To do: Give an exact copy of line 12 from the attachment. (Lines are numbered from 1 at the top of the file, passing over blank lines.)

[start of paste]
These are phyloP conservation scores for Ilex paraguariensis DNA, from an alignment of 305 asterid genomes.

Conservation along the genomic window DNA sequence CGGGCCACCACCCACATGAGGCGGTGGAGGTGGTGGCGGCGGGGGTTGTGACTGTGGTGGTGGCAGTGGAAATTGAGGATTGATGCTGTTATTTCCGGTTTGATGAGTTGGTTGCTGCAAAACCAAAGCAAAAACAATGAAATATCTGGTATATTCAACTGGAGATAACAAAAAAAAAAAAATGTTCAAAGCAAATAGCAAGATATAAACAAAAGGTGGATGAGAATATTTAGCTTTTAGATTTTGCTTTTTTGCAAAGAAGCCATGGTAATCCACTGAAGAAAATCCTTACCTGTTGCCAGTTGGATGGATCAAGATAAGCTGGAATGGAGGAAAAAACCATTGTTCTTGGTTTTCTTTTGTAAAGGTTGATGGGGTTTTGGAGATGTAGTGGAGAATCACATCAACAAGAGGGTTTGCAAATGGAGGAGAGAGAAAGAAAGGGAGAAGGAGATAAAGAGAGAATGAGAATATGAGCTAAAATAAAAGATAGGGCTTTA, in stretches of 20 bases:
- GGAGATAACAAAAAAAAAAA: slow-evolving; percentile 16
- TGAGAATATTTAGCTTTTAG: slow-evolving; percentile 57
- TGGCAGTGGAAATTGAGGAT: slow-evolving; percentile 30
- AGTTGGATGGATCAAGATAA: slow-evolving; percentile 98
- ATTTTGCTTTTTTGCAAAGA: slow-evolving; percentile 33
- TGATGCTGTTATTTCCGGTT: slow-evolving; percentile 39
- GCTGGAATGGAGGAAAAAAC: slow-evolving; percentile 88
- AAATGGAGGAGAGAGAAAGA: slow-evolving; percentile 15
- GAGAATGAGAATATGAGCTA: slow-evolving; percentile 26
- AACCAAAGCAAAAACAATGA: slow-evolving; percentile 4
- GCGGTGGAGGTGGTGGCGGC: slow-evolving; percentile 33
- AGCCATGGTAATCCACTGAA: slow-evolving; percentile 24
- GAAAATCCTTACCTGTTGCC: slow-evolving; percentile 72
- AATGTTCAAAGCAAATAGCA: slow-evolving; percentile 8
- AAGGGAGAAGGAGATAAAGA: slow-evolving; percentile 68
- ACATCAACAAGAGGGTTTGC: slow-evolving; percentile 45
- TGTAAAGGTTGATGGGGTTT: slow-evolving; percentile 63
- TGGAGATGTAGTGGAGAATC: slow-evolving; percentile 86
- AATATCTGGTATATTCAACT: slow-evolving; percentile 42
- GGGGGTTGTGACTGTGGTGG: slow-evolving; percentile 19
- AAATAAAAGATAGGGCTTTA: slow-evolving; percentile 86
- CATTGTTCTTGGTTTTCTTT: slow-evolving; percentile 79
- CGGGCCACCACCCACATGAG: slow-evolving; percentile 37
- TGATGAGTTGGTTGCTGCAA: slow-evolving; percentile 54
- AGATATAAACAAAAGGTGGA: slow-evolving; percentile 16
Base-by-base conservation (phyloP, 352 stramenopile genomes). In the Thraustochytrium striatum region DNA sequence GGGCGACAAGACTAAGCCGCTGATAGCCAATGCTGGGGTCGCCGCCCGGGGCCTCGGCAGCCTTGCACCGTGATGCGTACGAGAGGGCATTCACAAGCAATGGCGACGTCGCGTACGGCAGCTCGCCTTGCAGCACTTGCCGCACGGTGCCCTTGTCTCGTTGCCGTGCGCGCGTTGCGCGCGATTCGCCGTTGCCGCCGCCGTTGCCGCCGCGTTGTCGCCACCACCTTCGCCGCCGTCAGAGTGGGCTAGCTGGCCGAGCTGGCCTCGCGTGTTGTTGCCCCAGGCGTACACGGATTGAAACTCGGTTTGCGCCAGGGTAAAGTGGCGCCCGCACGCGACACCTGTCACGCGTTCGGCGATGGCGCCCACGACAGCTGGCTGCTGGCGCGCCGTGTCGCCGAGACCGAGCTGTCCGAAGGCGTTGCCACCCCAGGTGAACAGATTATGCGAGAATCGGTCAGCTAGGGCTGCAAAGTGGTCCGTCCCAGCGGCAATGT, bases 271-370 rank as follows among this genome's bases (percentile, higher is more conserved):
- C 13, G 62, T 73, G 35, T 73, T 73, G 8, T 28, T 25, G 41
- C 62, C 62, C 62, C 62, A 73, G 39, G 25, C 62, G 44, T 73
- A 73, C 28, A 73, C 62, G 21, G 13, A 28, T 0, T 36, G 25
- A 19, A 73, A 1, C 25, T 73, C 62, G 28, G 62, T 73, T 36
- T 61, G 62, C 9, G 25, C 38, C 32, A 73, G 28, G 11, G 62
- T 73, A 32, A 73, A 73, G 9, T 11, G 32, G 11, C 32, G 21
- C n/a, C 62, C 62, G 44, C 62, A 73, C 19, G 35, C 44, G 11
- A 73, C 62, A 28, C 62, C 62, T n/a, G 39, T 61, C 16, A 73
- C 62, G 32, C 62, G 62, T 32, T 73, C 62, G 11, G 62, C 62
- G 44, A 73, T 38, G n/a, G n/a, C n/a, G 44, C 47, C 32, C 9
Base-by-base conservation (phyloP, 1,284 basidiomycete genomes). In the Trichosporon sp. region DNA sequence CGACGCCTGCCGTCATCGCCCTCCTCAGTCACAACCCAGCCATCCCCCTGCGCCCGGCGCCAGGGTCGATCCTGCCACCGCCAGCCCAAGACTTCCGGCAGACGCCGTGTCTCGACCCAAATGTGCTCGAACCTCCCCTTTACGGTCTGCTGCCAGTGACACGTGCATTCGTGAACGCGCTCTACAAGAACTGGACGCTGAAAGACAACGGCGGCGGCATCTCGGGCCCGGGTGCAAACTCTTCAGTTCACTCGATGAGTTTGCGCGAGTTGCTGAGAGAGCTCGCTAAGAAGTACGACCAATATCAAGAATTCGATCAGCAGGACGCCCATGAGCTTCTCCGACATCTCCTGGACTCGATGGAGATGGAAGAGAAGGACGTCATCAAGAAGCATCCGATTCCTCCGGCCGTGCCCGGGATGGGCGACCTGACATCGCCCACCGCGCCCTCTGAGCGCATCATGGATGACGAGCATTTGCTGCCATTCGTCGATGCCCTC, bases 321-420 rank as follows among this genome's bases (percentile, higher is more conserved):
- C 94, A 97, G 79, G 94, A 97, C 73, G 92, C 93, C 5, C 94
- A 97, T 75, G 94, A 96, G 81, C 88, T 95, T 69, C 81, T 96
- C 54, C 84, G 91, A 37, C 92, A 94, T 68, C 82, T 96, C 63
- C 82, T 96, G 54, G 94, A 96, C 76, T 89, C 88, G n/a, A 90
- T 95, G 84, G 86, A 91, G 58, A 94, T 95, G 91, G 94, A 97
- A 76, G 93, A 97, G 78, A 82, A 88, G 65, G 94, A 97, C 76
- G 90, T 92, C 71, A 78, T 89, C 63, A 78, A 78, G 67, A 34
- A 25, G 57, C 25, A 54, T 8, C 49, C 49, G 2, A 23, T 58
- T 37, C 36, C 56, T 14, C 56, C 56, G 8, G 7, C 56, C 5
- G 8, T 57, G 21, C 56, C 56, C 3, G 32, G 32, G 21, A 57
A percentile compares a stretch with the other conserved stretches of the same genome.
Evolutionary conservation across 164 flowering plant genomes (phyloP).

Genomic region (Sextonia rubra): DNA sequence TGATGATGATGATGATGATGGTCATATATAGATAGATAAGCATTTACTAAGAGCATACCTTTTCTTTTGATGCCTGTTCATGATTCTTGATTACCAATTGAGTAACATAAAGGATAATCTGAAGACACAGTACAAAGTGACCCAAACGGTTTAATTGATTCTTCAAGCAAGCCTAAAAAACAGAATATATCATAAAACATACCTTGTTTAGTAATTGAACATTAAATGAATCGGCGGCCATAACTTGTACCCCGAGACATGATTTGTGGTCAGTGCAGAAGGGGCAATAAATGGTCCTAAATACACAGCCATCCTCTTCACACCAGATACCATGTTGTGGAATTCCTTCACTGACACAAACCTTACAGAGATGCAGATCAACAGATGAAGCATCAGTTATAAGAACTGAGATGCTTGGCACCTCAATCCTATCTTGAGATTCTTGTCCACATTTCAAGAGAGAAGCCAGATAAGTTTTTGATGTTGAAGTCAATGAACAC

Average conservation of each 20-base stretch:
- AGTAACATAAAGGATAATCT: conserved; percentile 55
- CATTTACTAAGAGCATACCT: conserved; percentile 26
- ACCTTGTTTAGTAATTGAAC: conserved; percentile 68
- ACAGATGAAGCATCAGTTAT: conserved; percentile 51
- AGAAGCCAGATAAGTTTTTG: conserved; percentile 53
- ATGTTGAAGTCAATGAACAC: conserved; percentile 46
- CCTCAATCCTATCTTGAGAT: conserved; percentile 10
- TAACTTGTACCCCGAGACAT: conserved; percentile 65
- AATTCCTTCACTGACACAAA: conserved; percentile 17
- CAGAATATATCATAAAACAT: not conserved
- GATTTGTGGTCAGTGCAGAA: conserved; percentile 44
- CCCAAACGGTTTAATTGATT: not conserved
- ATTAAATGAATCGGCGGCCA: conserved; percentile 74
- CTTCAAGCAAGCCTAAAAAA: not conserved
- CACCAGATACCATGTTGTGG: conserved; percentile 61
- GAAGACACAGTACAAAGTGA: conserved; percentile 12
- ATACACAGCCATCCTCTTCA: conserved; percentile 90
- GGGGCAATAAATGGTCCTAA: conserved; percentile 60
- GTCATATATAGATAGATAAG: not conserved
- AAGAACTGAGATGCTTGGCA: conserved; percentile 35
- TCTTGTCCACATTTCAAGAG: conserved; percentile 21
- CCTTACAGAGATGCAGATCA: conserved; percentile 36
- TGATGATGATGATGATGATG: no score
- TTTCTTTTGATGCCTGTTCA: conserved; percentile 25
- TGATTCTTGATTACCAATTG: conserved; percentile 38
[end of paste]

- AACCAAAGCAAAAACAATGA: slow-evolving; percentile 4